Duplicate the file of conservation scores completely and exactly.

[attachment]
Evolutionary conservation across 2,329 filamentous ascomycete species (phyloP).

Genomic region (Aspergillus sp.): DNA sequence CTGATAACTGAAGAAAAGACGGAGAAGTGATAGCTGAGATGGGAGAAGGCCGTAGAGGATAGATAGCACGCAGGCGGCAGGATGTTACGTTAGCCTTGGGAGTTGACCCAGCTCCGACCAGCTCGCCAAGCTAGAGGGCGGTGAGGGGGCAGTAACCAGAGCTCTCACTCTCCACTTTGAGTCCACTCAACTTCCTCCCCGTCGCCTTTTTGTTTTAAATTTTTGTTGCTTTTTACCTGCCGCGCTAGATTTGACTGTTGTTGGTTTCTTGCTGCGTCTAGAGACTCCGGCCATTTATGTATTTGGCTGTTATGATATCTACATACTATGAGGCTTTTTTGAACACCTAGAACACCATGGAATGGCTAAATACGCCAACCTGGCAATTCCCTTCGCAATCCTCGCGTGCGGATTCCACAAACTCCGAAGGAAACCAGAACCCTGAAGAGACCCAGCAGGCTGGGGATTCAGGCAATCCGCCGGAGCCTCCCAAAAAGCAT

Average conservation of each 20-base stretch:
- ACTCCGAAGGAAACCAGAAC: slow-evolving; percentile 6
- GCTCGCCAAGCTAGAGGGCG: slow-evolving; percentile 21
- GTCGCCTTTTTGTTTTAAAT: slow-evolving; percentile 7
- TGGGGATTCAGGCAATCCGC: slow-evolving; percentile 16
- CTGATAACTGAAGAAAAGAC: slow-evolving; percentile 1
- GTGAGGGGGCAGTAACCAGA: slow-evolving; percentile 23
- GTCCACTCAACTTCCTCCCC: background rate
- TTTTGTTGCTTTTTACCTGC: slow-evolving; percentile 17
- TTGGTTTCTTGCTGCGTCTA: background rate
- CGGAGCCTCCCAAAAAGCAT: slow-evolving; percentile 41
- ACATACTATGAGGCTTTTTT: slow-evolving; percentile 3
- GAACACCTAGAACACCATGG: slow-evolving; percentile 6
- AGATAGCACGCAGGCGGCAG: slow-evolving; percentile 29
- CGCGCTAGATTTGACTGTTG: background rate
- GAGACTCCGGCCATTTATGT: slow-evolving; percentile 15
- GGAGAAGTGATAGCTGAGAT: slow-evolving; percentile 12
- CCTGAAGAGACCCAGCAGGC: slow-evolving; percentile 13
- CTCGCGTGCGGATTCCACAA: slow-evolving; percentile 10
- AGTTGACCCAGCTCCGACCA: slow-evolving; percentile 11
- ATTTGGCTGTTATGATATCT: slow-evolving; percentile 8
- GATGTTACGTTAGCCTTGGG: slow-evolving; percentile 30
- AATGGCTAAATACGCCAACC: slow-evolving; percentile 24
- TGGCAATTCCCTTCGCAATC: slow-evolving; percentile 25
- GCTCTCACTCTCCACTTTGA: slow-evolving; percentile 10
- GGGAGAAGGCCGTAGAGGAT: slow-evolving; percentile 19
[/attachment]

Evolutionary conservation across 2,329 filamentous ascomycete species (phyloP).

Genomic region (Aspergillus sp.): DNA sequence CTGATAACTGAAGAAAAGACGGAGAAGTGATAGCTGAGATGGGAGAAGGCCGTAGAGGATAGATAGCACGCAGGCGGCAGGATGTTACGTTAGCCTTGGGAGTTGACCCAGCTCCGACCAGCTCGCCAAGCTAGAGGGCGGTGAGGGGGCAGTAACCAGAGCTCTCACTCTCCACTTTGAGTCCACTCAACTTCCTCCCCGTCGCCTTTTTGTTTTAAATTTTTGTTGCTTTTTACCTGCCGCGCTAGATTTGACTGTTGTTGGTTTCTTGCTGCGTCTAGAGACTCCGGCCATTTATGTATTTGGCTGTTATGATATCTACATACTATGAGGCTTTTTTGAACACCTAGAACACCATGGAATGGCTAAATACGCCAACCTGGCAATTCCCTTCGCAATCCTCGCGTGCGGATTCCACAAACTCCGAAGGAAACCAGAACCCTGAAGAGACCCAGCAGGCTGGGGATTCAGGCAATCCGCCGGAGCCTCCCAAAAAGCAT

Average conservation of each 20-base stretch:
- ACTCCGAAGGAAACCAGAAC: slow-evolving; percentile 6
- GCTCGCCAAGCTAGAGGGCG: slow-evolving; percentile 21
- GTCGCCTTTTTGTTTTAAAT: slow-evolving; percentile 7
- TGGGGATTCAGGCAATCCGC: slow-evolving; percentile 16
- CTGATAACTGAAGAAAAGAC: slow-evolving; percentile 1
- GTGAGGGGGCAGTAACCAGA: slow-evolving; percentile 23
- GTCCACTCAACTTCCTCCCC: background rate
- TTTTGTTGCTTTTTACCTGC: slow-evolving; percentile 17
- TTGGTTTCTTGCTGCGTCTA: background rate
- CGGAGCCTCCCAAAAAGCAT: slow-evolving; percentile 41
- ACATACTATGAGGCTTTTTT: slow-evolving; percentile 3
- GAACACCTAGAACACCATGG: slow-evolving; percentile 6
- AGATAGCACGCAGGCGGCAG: slow-evolving; percentile 29
- CGCGCTAGATTTGACTGTTG: background rate
- GAGACTCCGGCCATTTATGT: slow-evolving; percentile 15
- GGAGAAGTGATAGCTGAGAT: slow-evolving; percentile 12
- CCTGAAGAGACCCAGCAGGC: slow-evolving; percentile 13
- CTCGCGTGCGGATTCCACAA: slow-evolving; percentile 10
- AGTTGACCCAGCTCCGACCA: slow-evolving; percentile 11
- ATTTGGCTGTTATGATATCT: slow-evolving; percentile 8
- GATGTTACGTTAGCCTTGGG: slow-evolving; percentile 30
- AATGGCTAAATACGCCAACC: slow-evolving; percentile 24
- TGGCAATTCCCTTCGCAATC: slow-evolving; percentile 25
- GCTCTCACTCTCCACTTTGA: slow-evolving; percentile 10
- GGGAGAAGGCCGTAGAGGAT: slow-evolving; percentile 19